Flashback Friday: Duct tape can do everything — including cure your warts.

By Seriously Science | August 25, 2017 6:00 am
Image: Flickr/Joe Loong

Image: Flickr/Joe Loong

Mmm… warts! Those fun, fleshy skin growths caused by papillomavirus. They are harmless, and yet… ugh. One of the most common methods of removal is to freeze them off using liquid nitrogen (cryotherapy). But apparently there’s a DIY method that, according to this study, works even better: covering them with duct tape. It takes up to a couple months of diligent tape-wearing to work, but hey, it might help you avoid yet another medical bill. And for those of you wanting to try this at home, be aware that you should stick to the old-fashioned silver duct tape (according to other research, clear duct tape doesn’t have the same effects). And before you ask — no, McGuyver wasn’t one of the authors!

The efficacy of duct tape vs cryotherapy in the treatment of verruca vulgaris (the common wart).

OBJECTIVE: To determine if application of duct tape is as effective as cryotherapy in the treatment of common warts.

DESIGN: A prospective, randomized controlled trial with 2 treatment arms for warts in children.

SETTING: The general pediatric and adolescent clinics at a military medical center.

PATIENTS: A total of 61 patients (age range, 3-22 years) were enrolled in the study from October 31, 2000, to July 25, 2001; 51 patients completed the study and were available for analysis.

INTERVENTION: Patients were randomized using computer-generated codes to receive either cryotherapy (liquid nitrogen applied to each wart for 10 seconds every 2-3 weeks) for a maximum of 6 treatments or duct tape occlusion (applied directly to the wart) for a maximum of 2 months. Patients had their warts measured at baseline and with return visits.

MAIN OUTCOME MEASURE: Complete resolution of the wart being studied.

RESULTS: Of the 51 patients completing the study, 26 (51%) were treated with duct tape, and 25 (49%) were treated with cryotherapy. Twenty-two patients (85%) in the duct tape arm vs 15 patients (60%) enrolled in the cryotherapy arm had complete resolution of their warts (P =.05 by chi(2) analysis). The majority of warts that responded to either therapy did so within the first month of treatment.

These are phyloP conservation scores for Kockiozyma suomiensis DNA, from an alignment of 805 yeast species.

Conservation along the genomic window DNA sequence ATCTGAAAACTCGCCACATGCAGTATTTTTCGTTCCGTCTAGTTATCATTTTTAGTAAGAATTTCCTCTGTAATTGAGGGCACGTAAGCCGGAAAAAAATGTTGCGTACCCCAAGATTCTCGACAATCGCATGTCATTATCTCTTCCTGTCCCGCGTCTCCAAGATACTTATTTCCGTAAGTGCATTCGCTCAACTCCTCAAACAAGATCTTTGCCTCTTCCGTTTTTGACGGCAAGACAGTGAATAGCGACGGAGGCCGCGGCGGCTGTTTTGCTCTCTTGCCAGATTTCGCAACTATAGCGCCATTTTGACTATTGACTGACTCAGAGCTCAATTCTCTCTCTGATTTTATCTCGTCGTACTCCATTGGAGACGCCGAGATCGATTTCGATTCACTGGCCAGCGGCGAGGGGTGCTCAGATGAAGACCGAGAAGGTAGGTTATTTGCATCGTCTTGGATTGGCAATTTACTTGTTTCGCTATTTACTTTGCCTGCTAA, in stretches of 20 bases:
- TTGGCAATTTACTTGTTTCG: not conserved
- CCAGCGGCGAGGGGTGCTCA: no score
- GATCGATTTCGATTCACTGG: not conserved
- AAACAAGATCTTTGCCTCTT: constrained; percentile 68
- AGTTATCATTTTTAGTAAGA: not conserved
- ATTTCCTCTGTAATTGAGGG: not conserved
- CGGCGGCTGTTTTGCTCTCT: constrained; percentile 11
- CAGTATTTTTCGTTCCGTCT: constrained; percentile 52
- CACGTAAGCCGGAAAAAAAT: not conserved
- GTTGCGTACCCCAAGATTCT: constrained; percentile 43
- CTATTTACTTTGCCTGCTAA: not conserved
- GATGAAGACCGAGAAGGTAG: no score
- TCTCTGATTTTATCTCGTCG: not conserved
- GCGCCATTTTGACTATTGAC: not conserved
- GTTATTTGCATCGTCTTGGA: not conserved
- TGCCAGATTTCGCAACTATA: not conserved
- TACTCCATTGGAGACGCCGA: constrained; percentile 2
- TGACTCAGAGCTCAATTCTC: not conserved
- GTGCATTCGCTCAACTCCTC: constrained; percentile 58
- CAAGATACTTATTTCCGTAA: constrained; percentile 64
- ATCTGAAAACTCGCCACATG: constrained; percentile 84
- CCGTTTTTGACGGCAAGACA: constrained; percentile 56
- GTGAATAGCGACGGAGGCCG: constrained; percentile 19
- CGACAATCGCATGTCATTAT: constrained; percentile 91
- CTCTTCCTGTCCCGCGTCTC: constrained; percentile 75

CONCLUSION: Duct tape occlusion therapy was significantly more effective than cryotherapy for treatment of the common wart.

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  • http://www.mazepath.com/uncleal/qz4.htm Uncle Al

    Papillomavirus is a DNA virus. One wonders how well it is protected against thymine dimer formation. Go out into bright sunlight with a thin magnifying glass. Give it a fat dose of focus, short of burning yourself.

    DOI:10.1046/j.1523-1747.1998.00436.x
    …UVB, ~295-320 nm
    rocoes(.)com(.)tw/2008e/IMAGE/slg4.gif

  • Not_that_anyone_cares, but…

    Did not work on two(2) of my wart.

    Liquid nitrogen did work however.

  • Bud Johnson

    Questions arise about the safety of using duct tape to treat warts. First, what is the adhesive on the back of the tape made from? Could this adhesive be transferring a chemical through the skin that could later be found harmful to the person? Are the warts coming off because duct tape provides such a strong hold that it rips it off versus freezing? Could it cause damage to the surrounding tissue of the wart after peeling the tape off? I find it very interesting if it truly works, but more research should be done before people begin doing this at home.

    • OWilson

      I believe the effectiveness of duct tape is related to its ability to deny air to the wart itself.

      Some home recipes that always worked for us as kids were clear nail polish, which very effective, and a mixture made from the sulphur chemical of matches, which was painted on, slightly less so.

      All consistent with duct tape as ‘suffocating” the offending skin “weed”.

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